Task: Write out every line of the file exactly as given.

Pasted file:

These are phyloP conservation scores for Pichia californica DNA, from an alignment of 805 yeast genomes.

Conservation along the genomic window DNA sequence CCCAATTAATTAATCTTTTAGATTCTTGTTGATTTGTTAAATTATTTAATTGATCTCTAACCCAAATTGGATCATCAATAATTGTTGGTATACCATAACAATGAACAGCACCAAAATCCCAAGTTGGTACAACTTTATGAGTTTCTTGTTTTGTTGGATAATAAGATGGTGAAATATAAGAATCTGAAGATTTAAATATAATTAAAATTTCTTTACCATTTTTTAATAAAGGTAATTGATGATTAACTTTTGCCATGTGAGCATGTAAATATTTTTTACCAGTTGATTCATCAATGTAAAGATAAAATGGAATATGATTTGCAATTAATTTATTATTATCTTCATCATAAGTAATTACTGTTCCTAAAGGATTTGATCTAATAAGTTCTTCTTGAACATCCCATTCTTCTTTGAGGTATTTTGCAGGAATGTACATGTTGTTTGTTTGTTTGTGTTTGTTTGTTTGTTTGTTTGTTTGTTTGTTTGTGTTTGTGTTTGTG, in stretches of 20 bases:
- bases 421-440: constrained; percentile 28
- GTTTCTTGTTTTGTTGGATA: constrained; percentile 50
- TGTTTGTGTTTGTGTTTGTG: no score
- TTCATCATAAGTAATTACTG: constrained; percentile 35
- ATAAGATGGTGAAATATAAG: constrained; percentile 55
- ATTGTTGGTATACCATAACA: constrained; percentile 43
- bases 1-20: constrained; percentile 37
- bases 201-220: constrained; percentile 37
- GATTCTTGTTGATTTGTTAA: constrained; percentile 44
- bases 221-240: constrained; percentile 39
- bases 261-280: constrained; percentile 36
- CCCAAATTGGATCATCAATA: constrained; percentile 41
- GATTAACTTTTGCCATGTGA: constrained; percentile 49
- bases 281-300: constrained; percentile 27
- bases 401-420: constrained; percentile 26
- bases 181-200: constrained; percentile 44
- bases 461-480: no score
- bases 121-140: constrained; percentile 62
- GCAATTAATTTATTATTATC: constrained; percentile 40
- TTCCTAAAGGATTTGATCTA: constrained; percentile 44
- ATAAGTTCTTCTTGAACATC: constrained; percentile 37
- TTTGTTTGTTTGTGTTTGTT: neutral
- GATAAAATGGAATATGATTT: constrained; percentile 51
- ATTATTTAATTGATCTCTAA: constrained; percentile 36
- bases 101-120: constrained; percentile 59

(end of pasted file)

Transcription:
These are phyloP conservation scores for Pichia californica DNA, from an alignment of 805 yeast genomes.

Conservation along the genomic window DNA sequence CCCAATTAATTAATCTTTTAGATTCTTGTTGATTTGTTAAATTATTTAATTGATCTCTAACCCAAATTGGATCATCAATAATTGTTGGTATACCATAACAATGAACAGCACCAAAATCCCAAGTTGGTACAACTTTATGAGTTTCTTGTTTTGTTGGATAATAAGATGGTGAAATATAAGAATCTGAAGATTTAAATATAATTAAAATTTCTTTACCATTTTTTAATAAAGGTAATTGATGATTAACTTTTGCCATGTGAGCATGTAAATATTTTTTACCAGTTGATTCATCAATGTAAAGATAAAATGGAATATGATTTGCAATTAATTTATTATTATCTTCATCATAAGTAATTACTGTTCCTAAAGGATTTGATCTAATAAGTTCTTCTTGAACATCCCATTCTTCTTTGAGGTATTTTGCAGGAATGTACATGTTGTTTGTTTGTTTGTGTTTGTTTGTTTGTTTGTTTGTTTGTTTGTTTGTGTTTGTGTTTGTG, in stretches of 20 bases:
- bases 421-440: constrained; percentile 28
- GTTTCTTGTTTTGTTGGATA: constrained; percentile 50
- TGTTTGTGTTTGTGTTTGTG: no score
- TTCATCATAAGTAATTACTG: constrained; percentile 35
- ATAAGATGGTGAAATATAAG: constrained; percentile 55
- ATTGTTGGTATACCATAACA: constrained; percentile 43
- bases 1-20: constrained; percentile 37
- bases 201-220: constrained; percentile 37
- GATTCTTGTTGATTTGTTAA: constrained; percentile 44
- bases 221-240: constrained; percentile 39
- bases 261-280: constrained; percentile 36
- CCCAAATTGGATCATCAATA: constrained; percentile 41
- GATTAACTTTTGCCATGTGA: constrained; percentile 49
- bases 281-300: constrained; percentile 27
- bases 401-420: constrained; percentile 26
- bases 181-200: constrained; percentile 44
- bases 461-480: no score
- bases 121-140: constrained; percentile 62
- GCAATTAATTTATTATTATC: constrained; percentile 40
- TTCCTAAAGGATTTGATCTA: constrained; percentile 44
- ATAAGTTCTTCTTGAACATC: constrained; percentile 37
- TTTGTTTGTTTGTGTTTGTT: neutral
- GATAAAATGGAATATGATTT: constrained; percentile 51
- ATTATTTAATTGATCTCTAA: constrained; percentile 36
- bases 101-120: constrained; percentile 59